Pictures and Copyright: Web two point Woah!
I thoroughly enjoyed my Flickr experience this evening. The application was easy to use, it was free, and I found some friends that use it too. However, since I was looking for mobile technology pictures, I found myself thinking – I could use my own camera and get a picture of my son watching YouTube and it would be the same caliber as many of the pictures I came across. After last week’s lesson about copyright I was almost offended when I discovered that two of my family members I found on Flickr used full copyright for all of their pictures. I can understand why some of the pictures are fully copyrighted; my husband’s aunt is practically a professional photographer. However, my best guess is she simply doesn’t understand that she has any option to not copyright or to conditionally copyright her images.
On the subject of copyright, I have a really cute kid and some of the pictures we have of him are priceless and belong on the cover of a magazine (I admit full bias). But there’s no reason I would object to being asked if someone could use them for educational purposes or for non-commercial endeavors. In fact, I would find it flattering. I kind of want to work with graphic design and CGI when I am done with school and actually have spare time, and if so – I would definately offer some samples under a creative commons license. Am I that weird or do people just not understand that this license involves? Full copyright on the internet just seems odd. For example, the internet is all about knowledge transfer, connection, and interaction. Copyright turns the internet from Web 2.0 to a museum: you can look, but you can’t touch.
As I draft this post I am watching WCCO news and a story about social networking just came on, see the link below. It is about a new "Skimmer" program that a twin cities company developed. It can help you keep up with all of your social networks. I find it ironic, because social networking applications were the answer to my being too busy to keep up with all of my friends – now I can’t keep up with my shortcuts for keeping up with my friends. It’s an enjoyably vicious cycle.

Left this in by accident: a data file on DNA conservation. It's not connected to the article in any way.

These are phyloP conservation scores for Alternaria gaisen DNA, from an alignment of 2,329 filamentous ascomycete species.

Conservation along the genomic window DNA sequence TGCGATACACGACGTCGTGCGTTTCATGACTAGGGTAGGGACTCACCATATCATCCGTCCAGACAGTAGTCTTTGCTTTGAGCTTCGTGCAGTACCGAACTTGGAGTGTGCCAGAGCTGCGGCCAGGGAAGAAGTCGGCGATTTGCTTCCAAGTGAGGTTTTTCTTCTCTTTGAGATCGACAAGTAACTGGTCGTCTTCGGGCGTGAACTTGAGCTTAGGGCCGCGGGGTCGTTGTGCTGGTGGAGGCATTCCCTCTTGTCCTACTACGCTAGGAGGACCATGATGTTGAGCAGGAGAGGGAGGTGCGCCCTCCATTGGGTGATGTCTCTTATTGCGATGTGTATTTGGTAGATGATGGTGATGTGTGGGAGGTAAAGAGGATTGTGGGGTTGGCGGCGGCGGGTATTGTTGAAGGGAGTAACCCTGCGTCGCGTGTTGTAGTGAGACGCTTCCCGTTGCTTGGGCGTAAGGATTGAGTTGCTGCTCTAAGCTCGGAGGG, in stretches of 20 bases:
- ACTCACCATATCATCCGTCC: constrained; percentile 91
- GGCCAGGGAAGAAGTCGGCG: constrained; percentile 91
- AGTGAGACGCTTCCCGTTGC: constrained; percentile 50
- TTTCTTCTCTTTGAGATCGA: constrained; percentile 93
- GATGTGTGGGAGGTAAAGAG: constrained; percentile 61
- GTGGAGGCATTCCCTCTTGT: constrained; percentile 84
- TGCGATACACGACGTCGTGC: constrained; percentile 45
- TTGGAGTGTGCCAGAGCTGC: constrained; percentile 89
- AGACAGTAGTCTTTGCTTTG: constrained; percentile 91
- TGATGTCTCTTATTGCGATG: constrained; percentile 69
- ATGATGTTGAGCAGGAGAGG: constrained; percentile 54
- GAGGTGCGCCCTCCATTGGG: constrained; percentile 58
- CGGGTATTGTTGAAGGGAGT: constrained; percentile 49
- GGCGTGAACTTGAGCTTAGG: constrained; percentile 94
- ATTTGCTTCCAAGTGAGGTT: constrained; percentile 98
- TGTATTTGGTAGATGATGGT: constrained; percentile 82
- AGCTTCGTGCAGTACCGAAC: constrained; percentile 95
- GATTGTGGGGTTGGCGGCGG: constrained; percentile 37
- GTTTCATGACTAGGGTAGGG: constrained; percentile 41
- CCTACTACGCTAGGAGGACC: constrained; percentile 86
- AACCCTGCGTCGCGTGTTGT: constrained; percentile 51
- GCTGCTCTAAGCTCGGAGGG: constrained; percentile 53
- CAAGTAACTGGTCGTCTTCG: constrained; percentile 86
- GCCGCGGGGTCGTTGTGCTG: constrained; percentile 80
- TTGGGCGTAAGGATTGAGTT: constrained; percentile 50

I constantly get comments from friends and coworkers about social networking application like, “a month ago when you mentioned Twitter that was the first I had heard of it – now it’s everywhere!” or “I have been using LinkedIn for a while, but I never realized it was considered a Web 2.0 application”. I can only imagine the technology my son will bring home with him from elementary school in the next 5-10 years.
I am still frustrated with Web 2.0 in a business sense. I suppose I can understand, since Web 2.0 is all about sharing and the medical device business is all about trade secrets. The field of sterilization; however, could greatly benefit from a little shared knowledge and those benefits would be passed along to the patient in the form of lower medical cost and higher quality medical devices.
Letterman just had a skit on about “sex-ting”. Seriously!?! New forms of communication are everywhere – on the radio the other day there was a story about people who talk like they text. I had heard we were on the verge of a “new orality” but I didn’t realize it was already here!